The executive director of the San Francisco chapter of the Council on American-Islamic Relations, or CAIR, has had an award rescinded by an interfaith group after pro-Israel activists vehemently objected to the award due to her criticisms of the Israeli government and various pro-Israel groups.
Zahra Billoo is a lawyer and longtime Muslim civil rights activist. She has led CAIR’s Bay Area affiliate — the group’s oldest and third-largest chapter — for almost nine years.
In March, she was notified that she would be one of two honorees at the annual event held by the group People Acting in Community Together, or PACT, which describes itself as “a multi-faith, grassroots organization that provides leadership training and experience to community members of many different ethnic, religious, and socio-economic backgrounds.”
Billoo told the Intercept that when PACT, an affiliate of the PICO National Network, notified her that they had chosen her for the award, they emphasized that their intent with the award was “to build a stronger relationship with Muslim community.” PACT then announced the award and began promoting the event to its members and the public:
But in late May, PACT’s executive director told Billoo that numerous pro-Israel groups and synagogues were vehemently objecting to the choice of Billoo. These individuals and groups specifically objected to several tweets Billoo had posted that were harshly critical of the Israeli government’s treatment of Palestinians, as well as her criticisms of the Anti-Defamation League for defending Israeli aggression against Gazans.
During those initial discussions, according to Billoo, PACT proposed possible solutions, such as creating “dialogue circles” as part of the event and adding a pro-Israel honoree. Billoo regarded both proposals as acceptable.
But such proposals did not mollify her pro-Israel critics. PACT returned to Billoo and suggested that they instead recognize CAIR rather than Billoo specifically, or that they choose a different CAIR official to honor. But Billoo refused, on the ground that they had already publicly announced the award and that pro-Israel groups had no right to dictate which Muslim leaders are acceptable and which are not.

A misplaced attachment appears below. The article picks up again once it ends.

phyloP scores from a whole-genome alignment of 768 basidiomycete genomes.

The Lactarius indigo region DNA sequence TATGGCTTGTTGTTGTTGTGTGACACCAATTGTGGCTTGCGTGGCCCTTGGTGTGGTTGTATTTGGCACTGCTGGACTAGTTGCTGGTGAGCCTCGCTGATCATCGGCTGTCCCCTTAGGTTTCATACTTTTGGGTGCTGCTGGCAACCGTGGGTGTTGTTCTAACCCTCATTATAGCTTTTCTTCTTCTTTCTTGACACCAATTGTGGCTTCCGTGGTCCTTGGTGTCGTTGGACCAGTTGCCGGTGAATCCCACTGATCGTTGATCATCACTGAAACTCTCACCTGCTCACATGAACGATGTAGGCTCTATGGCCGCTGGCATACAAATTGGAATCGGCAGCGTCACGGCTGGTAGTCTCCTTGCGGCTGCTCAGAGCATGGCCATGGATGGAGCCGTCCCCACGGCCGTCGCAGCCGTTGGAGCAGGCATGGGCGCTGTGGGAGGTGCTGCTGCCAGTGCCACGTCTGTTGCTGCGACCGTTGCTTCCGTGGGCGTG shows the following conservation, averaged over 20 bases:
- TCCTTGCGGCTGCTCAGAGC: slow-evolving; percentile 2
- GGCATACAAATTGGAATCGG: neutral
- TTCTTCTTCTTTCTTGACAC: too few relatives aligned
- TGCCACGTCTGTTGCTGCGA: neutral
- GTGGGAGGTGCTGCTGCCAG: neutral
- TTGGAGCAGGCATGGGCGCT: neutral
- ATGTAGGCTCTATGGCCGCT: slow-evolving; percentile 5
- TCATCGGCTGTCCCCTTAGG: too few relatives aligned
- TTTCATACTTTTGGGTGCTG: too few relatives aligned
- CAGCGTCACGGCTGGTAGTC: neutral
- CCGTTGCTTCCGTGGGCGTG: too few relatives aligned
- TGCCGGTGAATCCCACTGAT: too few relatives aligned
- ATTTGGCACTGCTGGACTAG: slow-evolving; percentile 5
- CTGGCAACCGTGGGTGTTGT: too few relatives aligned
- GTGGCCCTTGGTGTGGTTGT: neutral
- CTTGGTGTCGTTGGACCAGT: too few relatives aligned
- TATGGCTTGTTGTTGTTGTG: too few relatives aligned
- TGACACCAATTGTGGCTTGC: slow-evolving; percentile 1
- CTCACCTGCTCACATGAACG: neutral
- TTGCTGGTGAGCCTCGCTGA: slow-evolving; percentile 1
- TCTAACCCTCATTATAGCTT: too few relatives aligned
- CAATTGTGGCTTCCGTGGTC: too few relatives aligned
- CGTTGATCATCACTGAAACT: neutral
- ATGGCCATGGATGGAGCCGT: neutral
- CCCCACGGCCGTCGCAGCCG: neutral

PACT suggested that Billoo withdraw from the event, but she refused, telling PACT that they would have to take responsibility for their acquiescence to these demands by publicly rescinding her award. So that’s what they did.
Last Tuesday, PACT officials came to Billoo’s office to tell her that they were withdrawing the award. They told her that they felt bad about doing so, but felt that their funding would be in jeopardy if they proceeded to honor her. The page on PACT’s website which once promoted Billoo as an honoree has now been updated to delete any mention of her:
The Intercept submitted numerous questions to PACT by both telephone and email, advising them of Billoo’s claims. In response, PACT’s executive director, Akemi Flynn, submitted two separate statements that denied none of Billoo’s rendition of events, but instead offered empty and vague boilerplate language that addressed none of the questions.
In her first statement, Flynn wrote, “PACT’s work is centered on building relationships and bringing people together to build understanding across differences. As we’ve expressed, we are committed to continuing to work with Zahra Billoo, CAIR, and many others to build bridges in our multi-faith and multicultural community.”
Her second statement was longer but similarly unresponsive:”We are a multi-faith organization and seek to be responsive to all people affiliated with our organization. After receiving widespread concern, we made the decision to step back in order to engage in dialogue to help build understanding. We acknowledge the pain of the situation and are sorry for additional pain our decisions have caused. We regret that it has caused a rift in our relationships with Zahra Billoo, CAIR SFBA, and others in our multi-faith, multi-racial community.”
While PACT is obviously free to honor whoever it wants, it is striking that an organization devoted to interfaith unity would do something as divisive as publicly extending and then rescinding an award to a longtime, respected Muslim civil rights leader because pro-Israel groups demanded it. But for Muslim activists in the U.S., such events are as common as they are ugly.